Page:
• YGENERAL TAGGING OF NEW TECHNOLOGICAL DEVELOPMENTS; GENERAL TAGGING OF CROSS-SECTIONAL TECHNOLOGIES SPANNING OVER SEVERAL SECTIONS OF THE IPC; TECHNICAL SUBJECTS COVERED BY FORMER USPC CROSS-REFERENCE ART COLLECTIONS [XRACs] AND DIGESTS
    • Y10TECHNICAL SUBJECTS COVERED BY FORMER USPC
    • Y10TTECHNICAL SUBJECTS COVERED BY FORMER US CLASSIFICATION
    • Y10T83/00Cutting
    • Y10T83/929Tool or tool with support
    • Y10T83/9411Cutting couple type
    • Y10T83/9423Punching tool
    • Y10T83/9425Tool pair
    • YGENERAL TAGGING OF NEW TECHNOLOGICAL DEVELOPMENTS; GENERAL TAGGING OF CROSS-SECTIONAL TECHNOLOGIES SPANNING OVER SEVERAL SECTIONS OF THE IPC; TECHNICAL SUBJECTS COVERED BY FORMER USPC CROSS-REFERENCE ART COLLECTIONS [XRACs] AND DIGESTS
    • Y10TECHNICAL SUBJECTS COVERED BY FORMER USPC
    • Y10TTECHNICAL SUBJECTS COVERED BY FORMER US CLASSIFICATION
    • Y10T83/00Cutting
    • Y10T83/929Tool or tool with support
    • Y10T83/9411Cutting couple type
    • Y10T83/9449Spaced cut forming tool
    • YGENERAL TAGGING OF NEW TECHNOLOGICAL DEVELOPMENTS; GENERAL TAGGING OF CROSS-SECTIONAL TECHNOLOGIES SPANNING OVER SEVERAL SECTIONS OF THE IPC; TECHNICAL SUBJECTS COVERED BY FORMER USPC CROSS-REFERENCE ART COLLECTIONS [XRACs] AND DIGESTS
    • Y10TECHNICAL SUBJECTS COVERED BY FORMER USPC
    • Y10TTECHNICAL SUBJECTS COVERED BY FORMER US CLASSIFICATION
    • Y10T83/00Cutting
    • Y10T83/929Tool or tool with support
    • Y10T83/9457Joint or connection
    • Y10T83/9473For rectilinearly reciprocating tool
    • Y10T83/9476Tool is single element with continuous cutting edge [e.g., punch, etc.]

Abstract

A lightweight, dimensionally stable steel rule die for cutting and scoring carton blanks having a die board containing cutting and scoring rules which is formed of a laminated plastic construction adapted to register and coact with a steel counterplate over prolonged production runs and maintain registration within a tolerance range of about ±0.002 inches.

Description

BACKGROUND OF THE INVENTION
1. Field of the Invention
The present invention is directed generally to steel rule dies for punching out sheet material such as folding carton blanks and, more particularly, to such dies of the type incorporating lightweight rigid plastic dieboard constructions.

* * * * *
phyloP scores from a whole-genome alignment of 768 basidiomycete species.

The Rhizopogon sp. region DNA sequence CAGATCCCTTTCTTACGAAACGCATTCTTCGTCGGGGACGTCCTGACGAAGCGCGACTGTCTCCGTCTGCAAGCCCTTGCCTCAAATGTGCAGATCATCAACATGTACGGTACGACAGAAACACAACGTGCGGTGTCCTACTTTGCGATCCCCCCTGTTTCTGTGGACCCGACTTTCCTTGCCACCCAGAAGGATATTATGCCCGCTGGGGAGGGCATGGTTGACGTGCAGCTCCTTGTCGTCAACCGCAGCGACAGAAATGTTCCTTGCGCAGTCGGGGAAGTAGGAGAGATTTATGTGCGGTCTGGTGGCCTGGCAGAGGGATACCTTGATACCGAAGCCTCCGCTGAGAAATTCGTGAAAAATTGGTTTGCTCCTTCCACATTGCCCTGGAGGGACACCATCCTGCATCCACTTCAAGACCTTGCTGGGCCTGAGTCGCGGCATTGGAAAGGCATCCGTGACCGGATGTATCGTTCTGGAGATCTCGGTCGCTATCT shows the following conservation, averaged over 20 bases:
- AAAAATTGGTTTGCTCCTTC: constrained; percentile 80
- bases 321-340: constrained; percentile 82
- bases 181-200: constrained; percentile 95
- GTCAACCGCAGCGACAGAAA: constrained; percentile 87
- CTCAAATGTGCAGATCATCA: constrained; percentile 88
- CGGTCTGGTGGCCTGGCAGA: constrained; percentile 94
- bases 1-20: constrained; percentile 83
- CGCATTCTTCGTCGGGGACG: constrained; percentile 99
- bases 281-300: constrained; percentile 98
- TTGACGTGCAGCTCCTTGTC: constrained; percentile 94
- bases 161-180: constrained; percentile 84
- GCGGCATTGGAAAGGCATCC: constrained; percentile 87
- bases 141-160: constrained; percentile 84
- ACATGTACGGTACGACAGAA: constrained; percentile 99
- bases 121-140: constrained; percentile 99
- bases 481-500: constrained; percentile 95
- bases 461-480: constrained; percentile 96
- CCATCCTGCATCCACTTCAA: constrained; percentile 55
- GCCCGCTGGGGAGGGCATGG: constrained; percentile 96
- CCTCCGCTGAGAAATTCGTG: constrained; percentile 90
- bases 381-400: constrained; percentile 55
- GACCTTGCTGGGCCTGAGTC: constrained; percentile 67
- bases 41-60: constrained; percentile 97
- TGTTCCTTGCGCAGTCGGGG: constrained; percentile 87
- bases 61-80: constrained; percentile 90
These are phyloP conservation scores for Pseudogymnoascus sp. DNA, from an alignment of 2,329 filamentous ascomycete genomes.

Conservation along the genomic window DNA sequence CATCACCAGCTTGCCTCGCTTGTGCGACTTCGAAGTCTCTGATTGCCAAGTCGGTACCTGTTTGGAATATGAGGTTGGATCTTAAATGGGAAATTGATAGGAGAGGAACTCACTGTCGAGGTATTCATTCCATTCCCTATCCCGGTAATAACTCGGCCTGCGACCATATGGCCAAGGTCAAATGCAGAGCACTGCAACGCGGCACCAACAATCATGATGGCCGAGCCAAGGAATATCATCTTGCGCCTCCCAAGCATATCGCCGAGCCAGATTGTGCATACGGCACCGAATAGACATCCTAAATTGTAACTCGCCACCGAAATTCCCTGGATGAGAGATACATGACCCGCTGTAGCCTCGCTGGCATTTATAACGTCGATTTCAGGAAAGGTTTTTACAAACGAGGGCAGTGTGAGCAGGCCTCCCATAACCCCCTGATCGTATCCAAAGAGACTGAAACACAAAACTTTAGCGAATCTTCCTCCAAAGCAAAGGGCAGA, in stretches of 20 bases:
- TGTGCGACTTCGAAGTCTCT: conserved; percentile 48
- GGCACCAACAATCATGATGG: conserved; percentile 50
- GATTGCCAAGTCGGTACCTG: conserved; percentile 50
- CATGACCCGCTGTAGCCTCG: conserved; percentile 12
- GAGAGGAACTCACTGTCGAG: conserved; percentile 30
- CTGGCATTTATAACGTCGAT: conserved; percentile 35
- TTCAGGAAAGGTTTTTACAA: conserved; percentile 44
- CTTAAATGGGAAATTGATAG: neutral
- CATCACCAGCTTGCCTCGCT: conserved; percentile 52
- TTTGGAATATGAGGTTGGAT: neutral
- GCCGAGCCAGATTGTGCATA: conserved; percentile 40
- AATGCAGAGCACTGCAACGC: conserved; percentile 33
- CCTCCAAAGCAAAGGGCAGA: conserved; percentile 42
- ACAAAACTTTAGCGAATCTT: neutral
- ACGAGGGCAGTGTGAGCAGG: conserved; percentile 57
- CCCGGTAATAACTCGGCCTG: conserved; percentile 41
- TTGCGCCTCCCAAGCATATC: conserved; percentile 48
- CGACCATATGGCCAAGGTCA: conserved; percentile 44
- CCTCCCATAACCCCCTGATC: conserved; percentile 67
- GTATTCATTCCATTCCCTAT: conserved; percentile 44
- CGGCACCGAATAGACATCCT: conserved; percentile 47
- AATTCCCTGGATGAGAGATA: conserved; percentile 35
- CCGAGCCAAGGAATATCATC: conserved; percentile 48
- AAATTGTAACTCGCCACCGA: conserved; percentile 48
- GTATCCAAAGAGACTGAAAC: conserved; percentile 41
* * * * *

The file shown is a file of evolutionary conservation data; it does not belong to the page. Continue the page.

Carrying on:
2. Description of the Prior Art
Steel rule dies have been used for many years for cutting, creasing and perforating cardboard, paperboard and other sheet materials in making folded carton blanks. The steel rules are arranged in a predetermined pattern to form the desired creasing and cutting patterns in the carton blank. The steel rules are retained either between blocks held in a steel frame or chase by wedges or quoins (block dies) or within slots formed in a rigid die board (jig dies) which, as with the block dies, may be held in a chase with quoins. The male die retaining the steel rules cooperates with the female die, also called the counterplate, to make the impressions in the carton blank.
Depending on the type of construction, the dies have varying useful lives, the more durable of which may be required to make hundreds of thousands, or even millions, of impressions. It is very important to maintain the dimensional stability of the dies over long periods of time and throughout each production run. Moreover, the cutting and creasing edges of the rules wear out, loosen or otherwise become defective over time, and it is desirable to replace them by reknifing the dies rather than by having to replace the entire die. Then too, it is important to be able to efficiently reknife the dies with a minimum of cost.
The base material for the steel rule dies have been fabricated from a variety of materials including wood, laminated wood, metal, and plastic materials. Each offers various advantages and disadvantages, such as expense, weight, dimensional stability, wearability, etc. For example, a die base made of steel offers very high dimensional stability and durability but is relatively much more expensive to produce. Consequently, steel is the construction of choice for dies, especially counterplates, intended to be used over long periods of time and prolonged production runs. However, depending on its overall dimensions the die, and particularly the male die base containing the rules, may weigh up to several hundred pounds. Because of the excessive weight, such dies cannot be manually lifted and handled by one or even two men. As a result, labor costs to change dies becomes a significant and sometimes even prohibitive factor.